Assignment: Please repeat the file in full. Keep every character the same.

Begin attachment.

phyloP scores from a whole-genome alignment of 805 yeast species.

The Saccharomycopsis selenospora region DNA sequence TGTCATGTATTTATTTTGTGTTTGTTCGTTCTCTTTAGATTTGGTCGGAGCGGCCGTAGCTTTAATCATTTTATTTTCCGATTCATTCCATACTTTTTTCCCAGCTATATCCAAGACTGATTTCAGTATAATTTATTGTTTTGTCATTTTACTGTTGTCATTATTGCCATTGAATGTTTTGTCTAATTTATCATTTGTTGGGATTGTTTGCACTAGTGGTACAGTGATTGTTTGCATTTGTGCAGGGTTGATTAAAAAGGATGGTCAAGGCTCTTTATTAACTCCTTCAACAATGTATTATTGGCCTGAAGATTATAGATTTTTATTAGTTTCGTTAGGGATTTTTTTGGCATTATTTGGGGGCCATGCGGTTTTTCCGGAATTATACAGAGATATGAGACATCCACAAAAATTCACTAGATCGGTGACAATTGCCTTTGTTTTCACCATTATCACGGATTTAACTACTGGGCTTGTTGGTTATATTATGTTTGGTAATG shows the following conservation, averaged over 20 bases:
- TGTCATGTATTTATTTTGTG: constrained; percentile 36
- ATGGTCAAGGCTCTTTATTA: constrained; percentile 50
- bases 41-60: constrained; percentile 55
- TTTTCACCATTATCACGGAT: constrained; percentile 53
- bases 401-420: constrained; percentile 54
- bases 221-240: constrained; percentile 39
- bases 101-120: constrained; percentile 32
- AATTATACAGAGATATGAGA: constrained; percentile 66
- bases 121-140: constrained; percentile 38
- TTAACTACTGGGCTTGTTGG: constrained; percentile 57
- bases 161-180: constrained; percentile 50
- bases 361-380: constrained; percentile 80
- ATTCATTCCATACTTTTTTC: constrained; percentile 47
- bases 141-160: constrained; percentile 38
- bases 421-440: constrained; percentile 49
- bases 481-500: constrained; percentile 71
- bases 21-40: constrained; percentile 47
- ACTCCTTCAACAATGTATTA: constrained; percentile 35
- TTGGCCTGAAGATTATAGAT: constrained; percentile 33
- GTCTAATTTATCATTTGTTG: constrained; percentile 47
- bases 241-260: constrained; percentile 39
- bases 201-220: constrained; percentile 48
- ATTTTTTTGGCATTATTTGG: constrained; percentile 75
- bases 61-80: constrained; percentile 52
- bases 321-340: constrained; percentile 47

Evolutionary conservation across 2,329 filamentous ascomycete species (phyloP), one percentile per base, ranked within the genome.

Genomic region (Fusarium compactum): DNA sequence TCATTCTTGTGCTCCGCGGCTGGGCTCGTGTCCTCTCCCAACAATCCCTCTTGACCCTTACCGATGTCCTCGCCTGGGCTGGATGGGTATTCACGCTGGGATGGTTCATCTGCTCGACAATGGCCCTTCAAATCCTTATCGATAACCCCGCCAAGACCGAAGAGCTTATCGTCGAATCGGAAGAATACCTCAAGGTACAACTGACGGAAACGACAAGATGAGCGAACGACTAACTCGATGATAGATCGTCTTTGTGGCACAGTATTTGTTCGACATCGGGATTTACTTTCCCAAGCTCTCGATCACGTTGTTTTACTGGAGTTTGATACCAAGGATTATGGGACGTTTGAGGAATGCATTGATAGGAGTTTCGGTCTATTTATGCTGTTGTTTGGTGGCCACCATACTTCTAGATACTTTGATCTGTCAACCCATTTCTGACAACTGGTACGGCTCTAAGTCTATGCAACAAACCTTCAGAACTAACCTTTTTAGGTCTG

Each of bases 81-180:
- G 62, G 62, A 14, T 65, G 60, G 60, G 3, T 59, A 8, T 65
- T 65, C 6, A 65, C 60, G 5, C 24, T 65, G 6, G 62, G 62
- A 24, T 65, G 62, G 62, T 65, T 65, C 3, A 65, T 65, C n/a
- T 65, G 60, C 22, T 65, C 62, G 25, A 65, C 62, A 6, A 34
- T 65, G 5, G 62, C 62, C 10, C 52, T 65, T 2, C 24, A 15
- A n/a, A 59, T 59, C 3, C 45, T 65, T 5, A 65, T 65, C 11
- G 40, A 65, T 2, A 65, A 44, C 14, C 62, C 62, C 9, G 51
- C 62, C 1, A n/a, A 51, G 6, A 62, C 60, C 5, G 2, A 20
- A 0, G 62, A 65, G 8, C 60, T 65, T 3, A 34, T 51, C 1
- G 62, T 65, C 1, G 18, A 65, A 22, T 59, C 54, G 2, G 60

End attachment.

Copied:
phyloP scores from a whole-genome alignment of 805 yeast species.

The Saccharomycopsis selenospora region DNA sequence TGTCATGTATTTATTTTGTGTTTGTTCGTTCTCTTTAGATTTGGTCGGAGCGGCCGTAGCTTTAATCATTTTATTTTCCGATTCATTCCATACTTTTTTCCCAGCTATATCCAAGACTGATTTCAGTATAATTTATTGTTTTGTCATTTTACTGTTGTCATTATTGCCATTGAATGTTTTGTCTAATTTATCATTTGTTGGGATTGTTTGCACTAGTGGTACAGTGATTGTTTGCATTTGTGCAGGGTTGATTAAAAAGGATGGTCAAGGCTCTTTATTAACTCCTTCAACAATGTATTATTGGCCTGAAGATTATAGATTTTTATTAGTTTCGTTAGGGATTTTTTTGGCATTATTTGGGGGCCATGCGGTTTTTCCGGAATTATACAGAGATATGAGACATCCACAAAAATTCACTAGATCGGTGACAATTGCCTTTGTTTTCACCATTATCACGGATTTAACTACTGGGCTTGTTGGTTATATTATGTTTGGTAATG shows the following conservation, averaged over 20 bases:
- TGTCATGTATTTATTTTGTG: constrained; percentile 36
- ATGGTCAAGGCTCTTTATTA: constrained; percentile 50
- bases 41-60: constrained; percentile 55
- TTTTCACCATTATCACGGAT: constrained; percentile 53
- bases 401-420: constrained; percentile 54
- bases 221-240: constrained; percentile 39
- bases 101-120: constrained; percentile 32
- AATTATACAGAGATATGAGA: constrained; percentile 66
- bases 121-140: constrained; percentile 38
- TTAACTACTGGGCTTGTTGG: constrained; percentile 57
- bases 161-180: constrained; percentile 50
- bases 361-380: constrained; percentile 80
- ATTCATTCCATACTTTTTTC: constrained; percentile 47
- bases 141-160: constrained; percentile 38
- bases 421-440: constrained; percentile 49
- bases 481-500: constrained; percentile 71
- bases 21-40: constrained; percentile 47
- ACTCCTTCAACAATGTATTA: constrained; percentile 35
- TTGGCCTGAAGATTATAGAT: constrained; percentile 33
- GTCTAATTTATCATTTGTTG: constrained; percentile 47
- bases 241-260: constrained; percentile 39
- bases 201-220: constrained; percentile 48
- ATTTTTTTGGCATTATTTGG: constrained; percentile 75
- bases 61-80: constrained; percentile 52
- bases 321-340: constrained; percentile 47

Evolutionary conservation across 2,329 filamentous ascomycete species (phyloP), one percentile per base, ranked within the genome.

Genomic region (Fusarium compactum): DNA sequence TCATTCTTGTGCTCCGCGGCTGGGCTCGTGTCCTCTCCCAACAATCCCTCTTGACCCTTACCGATGTCCTCGCCTGGGCTGGATGGGTATTCACGCTGGGATGGTTCATCTGCTCGACAATGGCCCTTCAAATCCTTATCGATAACCCCGCCAAGACCGAAGAGCTTATCGTCGAATCGGAAGAATACCTCAAGGTACAACTGACGGAAACGACAAGATGAGCGAACGACTAACTCGATGATAGATCGTCTTTGTGGCACAGTATTTGTTCGACATCGGGATTTACTTTCCCAAGCTCTCGATCACGTTGTTTTACTGGAGTTTGATACCAAGGATTATGGGACGTTTGAGGAATGCATTGATAGGAGTTTCGGTCTATTTATGCTGTTGTTTGGTGGCCACCATACTTCTAGATACTTTGATCTGTCAACCCATTTCTGACAACTGGTACGGCTCTAAGTCTATGCAACAAACCTTCAGAACTAACCTTTTTAGGTCTG

Each of bases 81-180:
- G 62, G 62, A 14, T 65, G 60, G 60, G 3, T 59, A 8, T 65
- T 65, C 6, A 65, C 60, G 5, C 24, T 65, G 6, G 62, G 62
- A 24, T 65, G 62, G 62, T 65, T 65, C 3, A 65, T 65, C n/a
- T 65, G 60, C 22, T 65, C 62, G 25, A 65, C 62, A 6, A 34
- T 65, G 5, G 62, C 62, C 10, C 52, T 65, T 2, C 24, A 15
- A n/a, A 59, T 59, C 3, C 45, T 65, T 5, A 65, T 65, C 11
- G 40, A 65, T 2, A 65, A 44, C 14, C 62, C 62, C 9, G 51
- C 62, C 1, A n/a, A 51, G 6, A 62, C 60, C 5, G 2, A 20
- A 0, G 62, A 65, G 8, C 60, T 65, T 3, A 34, T 51, C 1
- G 62, T 65, C 1, G 18, A 65, A 22, T 59, C 54, G 2, G 60